Weights and Measures
The 2015 New Year’s Eve Poem
Again, we arrive at the time too familiar.
The day which seems to come around
more often than the others as we age.
The moment when – with or without a kiss –
we pick up the year and turn it this way and that
inside the thorny landscape of our mind.
We study it from every angle,
attempting to calculate the significance
of our latest lap around the sun.
We always feel an urgency, but it’s not a race.
We all hit the final mark at the same hour,
save for those who already received the tap on the shoulder,
the order to store their running shoes under the bed for the last time.
But how can one quantify the magnitude of moments past?
Some measure a year’s worth by accomplishments:
Hiking across the country.
The first kiss.
The new home.
Facing the abuser and saying, “No”.
Learning to live alone.
The big promotion.
The self-mutilation kit retired.
Others crunch the numbers of hard knocks and injuries sustained:
Six months unemployed.
Two bone fractures.
Twenty-three rejection slips.
Four teeth pulled.
One broken heart.
Those who weigh their failures sink beneath the load:
Not standing up for the bullied kid.
The refusal to admit guilt.
The uneaten bag of broccoli in the fridge, which was thrown out and replaced by pizza, which was replaced by cookie dough, which was replaced by defeat.
The loss of nerve at the critical moment.
The words you didn’t say as they walked out of your life.
And then there are the fans of the in-between,
who compute using the mathematics of minutiae:
The duck crossing the dirt road.
Sunlight peeking through the willows on a breezy afternoon.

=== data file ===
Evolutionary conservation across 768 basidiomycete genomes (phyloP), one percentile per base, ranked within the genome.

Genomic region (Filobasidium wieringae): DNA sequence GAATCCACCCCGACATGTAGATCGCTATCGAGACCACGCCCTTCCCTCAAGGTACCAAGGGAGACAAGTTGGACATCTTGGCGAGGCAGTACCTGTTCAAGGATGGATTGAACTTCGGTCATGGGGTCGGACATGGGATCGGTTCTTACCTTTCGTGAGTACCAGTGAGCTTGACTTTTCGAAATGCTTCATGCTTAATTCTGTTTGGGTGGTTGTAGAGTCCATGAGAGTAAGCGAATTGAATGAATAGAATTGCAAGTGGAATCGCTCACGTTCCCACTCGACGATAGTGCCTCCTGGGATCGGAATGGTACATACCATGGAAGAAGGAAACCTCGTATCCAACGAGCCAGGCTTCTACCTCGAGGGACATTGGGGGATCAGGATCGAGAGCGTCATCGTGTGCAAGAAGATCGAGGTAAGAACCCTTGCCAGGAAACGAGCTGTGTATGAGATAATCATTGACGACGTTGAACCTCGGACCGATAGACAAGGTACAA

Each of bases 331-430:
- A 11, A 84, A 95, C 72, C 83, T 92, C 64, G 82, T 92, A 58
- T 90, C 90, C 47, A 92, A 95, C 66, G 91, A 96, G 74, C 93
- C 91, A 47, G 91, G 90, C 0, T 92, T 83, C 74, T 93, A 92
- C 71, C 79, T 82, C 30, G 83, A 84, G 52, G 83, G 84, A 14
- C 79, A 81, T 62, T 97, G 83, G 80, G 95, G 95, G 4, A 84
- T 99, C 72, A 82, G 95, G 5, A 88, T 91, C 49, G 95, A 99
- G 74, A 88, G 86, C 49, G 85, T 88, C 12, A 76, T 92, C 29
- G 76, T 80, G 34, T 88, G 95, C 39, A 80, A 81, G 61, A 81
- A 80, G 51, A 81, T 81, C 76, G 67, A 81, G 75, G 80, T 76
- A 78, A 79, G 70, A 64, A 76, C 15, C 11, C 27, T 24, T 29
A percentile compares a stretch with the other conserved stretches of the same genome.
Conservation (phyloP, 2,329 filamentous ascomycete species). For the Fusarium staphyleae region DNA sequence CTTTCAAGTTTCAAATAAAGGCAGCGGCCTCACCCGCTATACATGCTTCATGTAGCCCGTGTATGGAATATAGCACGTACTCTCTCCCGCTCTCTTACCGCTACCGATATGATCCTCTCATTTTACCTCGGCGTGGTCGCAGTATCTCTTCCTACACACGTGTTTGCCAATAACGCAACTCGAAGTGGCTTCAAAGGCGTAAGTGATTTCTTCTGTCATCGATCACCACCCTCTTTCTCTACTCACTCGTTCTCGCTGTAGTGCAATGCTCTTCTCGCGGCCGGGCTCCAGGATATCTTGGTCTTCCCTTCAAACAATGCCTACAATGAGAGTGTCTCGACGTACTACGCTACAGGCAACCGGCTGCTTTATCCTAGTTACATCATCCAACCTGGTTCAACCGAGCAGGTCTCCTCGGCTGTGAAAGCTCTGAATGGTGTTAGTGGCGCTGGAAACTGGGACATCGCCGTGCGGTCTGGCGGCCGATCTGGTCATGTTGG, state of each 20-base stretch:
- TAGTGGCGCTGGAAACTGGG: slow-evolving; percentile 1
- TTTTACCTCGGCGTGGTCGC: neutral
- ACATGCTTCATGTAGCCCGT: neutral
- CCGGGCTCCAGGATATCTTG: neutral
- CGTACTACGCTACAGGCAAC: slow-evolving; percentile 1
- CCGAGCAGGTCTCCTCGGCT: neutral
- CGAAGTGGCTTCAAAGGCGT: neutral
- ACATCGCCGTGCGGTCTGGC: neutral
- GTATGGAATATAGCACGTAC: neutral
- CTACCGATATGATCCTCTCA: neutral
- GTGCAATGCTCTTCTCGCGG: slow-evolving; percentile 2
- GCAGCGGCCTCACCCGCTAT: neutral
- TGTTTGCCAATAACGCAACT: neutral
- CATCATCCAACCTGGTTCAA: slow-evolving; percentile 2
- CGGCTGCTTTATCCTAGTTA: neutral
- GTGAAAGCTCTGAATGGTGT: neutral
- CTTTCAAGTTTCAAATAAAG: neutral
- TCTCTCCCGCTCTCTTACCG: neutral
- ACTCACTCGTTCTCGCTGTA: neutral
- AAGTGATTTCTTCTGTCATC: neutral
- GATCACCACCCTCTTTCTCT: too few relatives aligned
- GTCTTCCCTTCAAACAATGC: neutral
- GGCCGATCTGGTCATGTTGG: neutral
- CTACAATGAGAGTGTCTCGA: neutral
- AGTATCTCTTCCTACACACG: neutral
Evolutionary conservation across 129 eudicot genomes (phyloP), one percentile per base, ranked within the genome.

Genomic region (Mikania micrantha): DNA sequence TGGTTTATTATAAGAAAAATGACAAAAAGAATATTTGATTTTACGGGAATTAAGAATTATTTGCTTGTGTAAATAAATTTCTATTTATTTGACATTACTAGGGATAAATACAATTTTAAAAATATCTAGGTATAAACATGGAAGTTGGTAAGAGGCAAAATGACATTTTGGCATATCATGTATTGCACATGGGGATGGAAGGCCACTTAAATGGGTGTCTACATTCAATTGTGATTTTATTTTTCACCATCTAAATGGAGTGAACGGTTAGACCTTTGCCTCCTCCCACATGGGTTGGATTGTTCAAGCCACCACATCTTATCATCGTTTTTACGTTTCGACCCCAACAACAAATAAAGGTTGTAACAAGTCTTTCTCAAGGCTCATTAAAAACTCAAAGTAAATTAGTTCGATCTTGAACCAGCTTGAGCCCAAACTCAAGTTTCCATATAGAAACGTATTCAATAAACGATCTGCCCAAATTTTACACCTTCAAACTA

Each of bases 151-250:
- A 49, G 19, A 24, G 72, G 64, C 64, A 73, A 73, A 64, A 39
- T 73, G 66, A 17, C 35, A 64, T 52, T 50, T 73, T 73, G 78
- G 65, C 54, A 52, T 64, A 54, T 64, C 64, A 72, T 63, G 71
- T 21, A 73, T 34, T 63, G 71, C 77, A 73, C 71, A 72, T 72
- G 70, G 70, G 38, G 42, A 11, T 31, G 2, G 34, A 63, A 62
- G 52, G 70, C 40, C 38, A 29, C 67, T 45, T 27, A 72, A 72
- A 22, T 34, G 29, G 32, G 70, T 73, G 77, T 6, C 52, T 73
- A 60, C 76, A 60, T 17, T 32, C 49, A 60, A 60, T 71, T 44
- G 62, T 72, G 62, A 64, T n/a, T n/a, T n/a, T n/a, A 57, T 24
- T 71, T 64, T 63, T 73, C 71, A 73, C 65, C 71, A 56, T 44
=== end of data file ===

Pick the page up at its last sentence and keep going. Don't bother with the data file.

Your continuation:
The toddler falling facedown in the sand.
The sounds of Chopin, grand as God, sailing from the speakers during the long drive.
The smell after the storm.
The wailing of a distant train at 2 a.m.
The time he held your face in both of his hands.
The moment I began to unravel.
That one, I have trouble recalling.
I’ve never been a disciple of the calendar or the clock, the yardstick or the scales.
I prefer joules.
Energy, passion, and a defiantly struck match.
Tonight, I’ve set my life on fire.
First to go were the mementos: photos, postcards, ticket stubs, letters.
Then everything. Disappointments, dreams, disasters. That which served and didn’t serve.
Flames licking everything from this current confusion back to the cradle.
A towering inferno 40 years high.
I dash into the night, away from the glowing wreckage.
The house burnt down baby.
Now I can see the stars.
I fly into the future, into the darkness of the unknown.
Don’t look back.
You can never look back.
I am the fastest and bravest thing in the forest.
I am resilient.
I am weightless.
I am Hope – the small, strong animal that stubbornly refuses to die.
— Jenn Howe,
December 31st, 2015